The signaling pathways involved in Homer1a induction include the MAP kinase cascade . Studies of cultured striatal neurons indicate that the increased expression of Homer1a produced by dopamine is mediated by CREB . The promoter region of the Homer 1 gene contains multiple CRE sites . Mice with very low levels of CREB due to deletion of the alpha and delta isoforms of CREB also have reduced wakefulness during the nighttime active period , i.e., similar to what we report here in Homer1a knockout mice. We found that short durations of extended wakefulness, i.e., 1 hour, that lead to increased expression of Homer1a in cortex of wildtype mice do not do so in CREB hypomorph mice, indicating that the reduction in wakefulness in CREB hypomorph mice may be mediated by reduced Homer1a during wakefulness. Thus, CREB may promote wakefulness by increasing expression of Homer1a.
In conclusion, our data support the notion that Homer scaffolding proteins are required for maintenance of behavioral state and that consolidation of sleep and wake is governed by molecules other than traditionally known neurotransmitters. We note that in a model of competitive actions of H1a versus cross-linking forms of Homer, that up-regulation of H1a is functionally equivalent to down regulation of cross-linking Homer. Thus, despite evolutionary changes in Homer gene structure and copy number, Drosophila and mice share the functional consequence of reduced Homer cross-linking during wakefulness and increased cross-linking during sleep. The cellular substrate of this effect, and whether it is mediated by ascending pathways or targets of these pathways in higher brain areas, will be critical to evaluate in the future.
Drosophila melanogaster adult females of homerR102 and the background wild type strain Canton-S [w CS(10)] were collected within 24 hours after eclosion, placed in locomotor activity tubes and were maintained at 25°C in a 1212 light: dark cycle on 5% sucrose 1% agar.
To map the altered phenotype to Homer, the deficiency lines Df(2L)ED7007 and Df(2L)ED6569 that are in the genome region of Homer were crossed with HomerR102 to create homerR102/Df(2L)ED7007 and homerR102/Df(2L)ED6569 hemizygotes. CS flies were also crossed with the same deficiency lines.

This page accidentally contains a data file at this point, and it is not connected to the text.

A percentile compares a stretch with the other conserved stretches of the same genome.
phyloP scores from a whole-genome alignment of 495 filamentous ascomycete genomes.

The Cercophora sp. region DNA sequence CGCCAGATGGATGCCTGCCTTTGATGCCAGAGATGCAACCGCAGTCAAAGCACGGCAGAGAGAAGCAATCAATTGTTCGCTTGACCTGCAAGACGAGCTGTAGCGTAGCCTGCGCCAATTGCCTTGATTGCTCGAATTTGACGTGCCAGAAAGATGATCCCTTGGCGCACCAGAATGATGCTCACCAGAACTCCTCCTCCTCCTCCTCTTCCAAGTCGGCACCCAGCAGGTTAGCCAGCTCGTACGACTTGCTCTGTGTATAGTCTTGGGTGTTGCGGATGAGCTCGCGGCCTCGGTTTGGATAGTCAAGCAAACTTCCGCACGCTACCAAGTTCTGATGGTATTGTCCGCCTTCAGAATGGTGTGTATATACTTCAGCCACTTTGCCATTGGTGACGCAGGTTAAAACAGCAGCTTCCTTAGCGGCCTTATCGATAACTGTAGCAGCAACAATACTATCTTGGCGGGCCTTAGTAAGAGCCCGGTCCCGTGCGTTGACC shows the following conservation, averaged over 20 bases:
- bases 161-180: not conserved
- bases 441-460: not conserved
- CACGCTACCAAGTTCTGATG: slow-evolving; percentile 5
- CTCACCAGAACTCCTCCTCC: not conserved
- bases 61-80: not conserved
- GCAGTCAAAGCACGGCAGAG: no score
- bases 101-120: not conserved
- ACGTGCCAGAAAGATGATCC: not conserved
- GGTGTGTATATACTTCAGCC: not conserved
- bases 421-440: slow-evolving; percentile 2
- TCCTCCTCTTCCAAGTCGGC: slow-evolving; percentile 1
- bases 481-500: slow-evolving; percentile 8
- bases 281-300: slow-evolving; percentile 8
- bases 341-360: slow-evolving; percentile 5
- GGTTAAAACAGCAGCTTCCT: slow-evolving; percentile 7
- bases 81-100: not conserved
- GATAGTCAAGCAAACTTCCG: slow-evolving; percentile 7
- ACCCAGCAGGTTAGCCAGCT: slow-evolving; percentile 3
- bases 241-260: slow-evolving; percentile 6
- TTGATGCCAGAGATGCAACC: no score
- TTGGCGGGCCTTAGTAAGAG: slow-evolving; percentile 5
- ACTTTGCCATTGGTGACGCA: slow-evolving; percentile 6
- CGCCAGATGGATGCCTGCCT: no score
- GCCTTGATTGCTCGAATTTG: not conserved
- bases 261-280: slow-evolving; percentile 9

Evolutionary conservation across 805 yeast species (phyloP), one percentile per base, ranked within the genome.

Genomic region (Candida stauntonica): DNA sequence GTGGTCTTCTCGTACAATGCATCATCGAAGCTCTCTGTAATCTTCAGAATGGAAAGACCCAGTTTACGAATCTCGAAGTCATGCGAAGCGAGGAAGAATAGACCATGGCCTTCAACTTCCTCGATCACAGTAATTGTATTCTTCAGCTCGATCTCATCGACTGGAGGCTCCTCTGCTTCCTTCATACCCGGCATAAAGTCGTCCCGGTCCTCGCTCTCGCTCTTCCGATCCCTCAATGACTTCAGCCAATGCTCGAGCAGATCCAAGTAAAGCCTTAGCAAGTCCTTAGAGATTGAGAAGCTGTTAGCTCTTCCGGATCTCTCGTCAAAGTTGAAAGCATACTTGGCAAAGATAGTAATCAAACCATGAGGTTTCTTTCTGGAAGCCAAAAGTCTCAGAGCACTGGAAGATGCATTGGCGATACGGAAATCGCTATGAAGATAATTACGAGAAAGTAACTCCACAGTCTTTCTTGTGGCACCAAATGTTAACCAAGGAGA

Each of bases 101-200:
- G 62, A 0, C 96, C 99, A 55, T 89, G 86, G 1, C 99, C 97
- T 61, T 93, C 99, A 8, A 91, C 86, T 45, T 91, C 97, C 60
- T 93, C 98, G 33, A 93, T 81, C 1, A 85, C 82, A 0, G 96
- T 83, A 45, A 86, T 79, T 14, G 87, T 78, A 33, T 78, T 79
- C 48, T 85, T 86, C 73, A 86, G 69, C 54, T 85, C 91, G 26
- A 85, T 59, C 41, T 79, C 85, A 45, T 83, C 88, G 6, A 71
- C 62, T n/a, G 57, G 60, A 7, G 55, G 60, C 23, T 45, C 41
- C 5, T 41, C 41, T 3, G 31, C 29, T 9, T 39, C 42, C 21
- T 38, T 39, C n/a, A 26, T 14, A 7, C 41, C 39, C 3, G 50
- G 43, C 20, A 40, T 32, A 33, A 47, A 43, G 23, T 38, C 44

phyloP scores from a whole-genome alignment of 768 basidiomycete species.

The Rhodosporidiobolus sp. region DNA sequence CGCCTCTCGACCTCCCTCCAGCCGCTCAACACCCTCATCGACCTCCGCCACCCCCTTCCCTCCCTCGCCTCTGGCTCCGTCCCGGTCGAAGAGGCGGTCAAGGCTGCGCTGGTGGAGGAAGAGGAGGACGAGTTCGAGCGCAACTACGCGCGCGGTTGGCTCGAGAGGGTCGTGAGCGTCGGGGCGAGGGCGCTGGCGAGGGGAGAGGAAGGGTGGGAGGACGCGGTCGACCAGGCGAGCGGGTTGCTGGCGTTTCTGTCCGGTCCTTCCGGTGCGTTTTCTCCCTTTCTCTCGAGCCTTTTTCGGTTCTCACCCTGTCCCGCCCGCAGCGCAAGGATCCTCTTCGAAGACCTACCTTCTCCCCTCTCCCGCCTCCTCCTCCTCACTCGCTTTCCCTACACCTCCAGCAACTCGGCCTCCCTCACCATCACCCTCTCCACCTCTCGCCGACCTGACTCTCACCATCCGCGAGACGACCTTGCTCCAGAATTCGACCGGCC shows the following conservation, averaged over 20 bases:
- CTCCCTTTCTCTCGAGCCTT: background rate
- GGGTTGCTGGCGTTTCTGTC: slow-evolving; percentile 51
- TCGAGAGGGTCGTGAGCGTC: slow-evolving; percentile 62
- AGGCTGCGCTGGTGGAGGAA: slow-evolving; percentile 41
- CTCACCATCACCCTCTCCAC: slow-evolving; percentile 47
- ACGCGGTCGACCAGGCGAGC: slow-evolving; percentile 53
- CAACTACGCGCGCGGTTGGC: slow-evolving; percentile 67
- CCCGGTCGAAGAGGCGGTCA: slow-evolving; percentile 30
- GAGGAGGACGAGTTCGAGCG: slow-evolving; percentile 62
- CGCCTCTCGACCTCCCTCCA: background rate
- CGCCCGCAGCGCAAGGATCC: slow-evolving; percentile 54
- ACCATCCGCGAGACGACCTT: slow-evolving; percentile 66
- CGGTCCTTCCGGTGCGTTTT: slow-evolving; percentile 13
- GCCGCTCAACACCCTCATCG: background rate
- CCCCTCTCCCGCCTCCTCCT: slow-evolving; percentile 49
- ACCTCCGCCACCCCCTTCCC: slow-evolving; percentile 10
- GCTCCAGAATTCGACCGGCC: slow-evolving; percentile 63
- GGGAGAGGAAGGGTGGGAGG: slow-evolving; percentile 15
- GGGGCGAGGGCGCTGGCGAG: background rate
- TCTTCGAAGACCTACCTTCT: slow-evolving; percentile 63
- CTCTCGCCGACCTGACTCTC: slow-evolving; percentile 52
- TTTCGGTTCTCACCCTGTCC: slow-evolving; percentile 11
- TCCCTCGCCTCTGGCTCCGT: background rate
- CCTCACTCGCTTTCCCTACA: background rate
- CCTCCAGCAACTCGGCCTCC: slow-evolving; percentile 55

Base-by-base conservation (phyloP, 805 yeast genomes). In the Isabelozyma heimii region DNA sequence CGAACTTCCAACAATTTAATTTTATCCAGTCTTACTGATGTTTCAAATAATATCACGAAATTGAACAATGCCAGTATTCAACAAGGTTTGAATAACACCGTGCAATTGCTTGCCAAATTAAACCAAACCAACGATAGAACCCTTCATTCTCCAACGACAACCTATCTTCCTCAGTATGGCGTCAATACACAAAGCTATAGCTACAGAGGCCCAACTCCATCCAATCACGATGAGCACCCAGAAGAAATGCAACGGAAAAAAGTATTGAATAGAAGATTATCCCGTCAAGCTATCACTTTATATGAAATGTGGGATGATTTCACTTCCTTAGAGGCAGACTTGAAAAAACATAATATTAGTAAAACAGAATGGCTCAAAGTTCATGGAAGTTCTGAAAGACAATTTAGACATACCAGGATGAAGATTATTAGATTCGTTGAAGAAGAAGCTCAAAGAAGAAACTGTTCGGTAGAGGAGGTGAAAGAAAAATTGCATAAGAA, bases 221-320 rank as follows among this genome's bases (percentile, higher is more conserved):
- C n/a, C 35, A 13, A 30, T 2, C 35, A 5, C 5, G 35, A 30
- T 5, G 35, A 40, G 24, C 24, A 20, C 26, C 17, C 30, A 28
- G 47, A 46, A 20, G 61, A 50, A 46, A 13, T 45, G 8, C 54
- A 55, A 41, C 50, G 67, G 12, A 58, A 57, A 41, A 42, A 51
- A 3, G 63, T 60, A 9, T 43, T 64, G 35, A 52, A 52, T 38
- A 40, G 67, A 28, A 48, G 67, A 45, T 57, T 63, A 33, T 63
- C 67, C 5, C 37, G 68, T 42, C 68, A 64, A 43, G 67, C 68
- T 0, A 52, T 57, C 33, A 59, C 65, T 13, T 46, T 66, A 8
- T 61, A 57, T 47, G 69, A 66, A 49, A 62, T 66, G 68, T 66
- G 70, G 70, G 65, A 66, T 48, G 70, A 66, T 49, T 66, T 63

All experiments were performed on male mice, 10 wk of age±1 wk, maintained on 12 light/dark cycle (lights on 0700; 80 Lux at the floor of the cage) in a sound attenuated recording room, temperature 22–24°C. Food and water were available ad libitum. Animals were acclimated to these conditions for 10–14 days before beginning any studies. All animal experiments were performed in accordance with the guidelines published in the NIH Guide for the Care and Use of Laboratory Animals and were approved by the University of Pennsylvania Animal Care and Use Committee.
The Homer1a null mice were generated as described by . Briefly, exons 6–10 of Homer1c were fused with exon 5 so that the H1a splice form would not exist and the Homer1b, 1c and 1d would not altered. There is no change of H1b/c level in the H1a KO mice (see supplemental figureS2F in Hu et al, 2010 ). These mice which are in a C57BL/6J background were crossed with C57BL/6J mice to generate Homer1a heterozygotes. The heterozygous Homer1a mice were then crossed with each other to generate wildtype littermate controls, heterozygous Homer1a and Homer1a KO mice.
Mice were genotyped using the REDExtract-N-Amp Tissue PCR kit (Sigma) and standard PCR techniques. The primers for genotyping the Homer1a knockout, heterozygote and wildtype mice were as follows:
H1aB2: 5′-AGTCAAAGAGGTCCCTCTGTTCTTG-3′ (reverse)
H1aB3: 5′-TCATGTTTACAGTCCAGTAATGCC-3′ (reverse)
H1aA3: 5′-TGTGACACAGAACTCAGCCAAG-3′ (forward)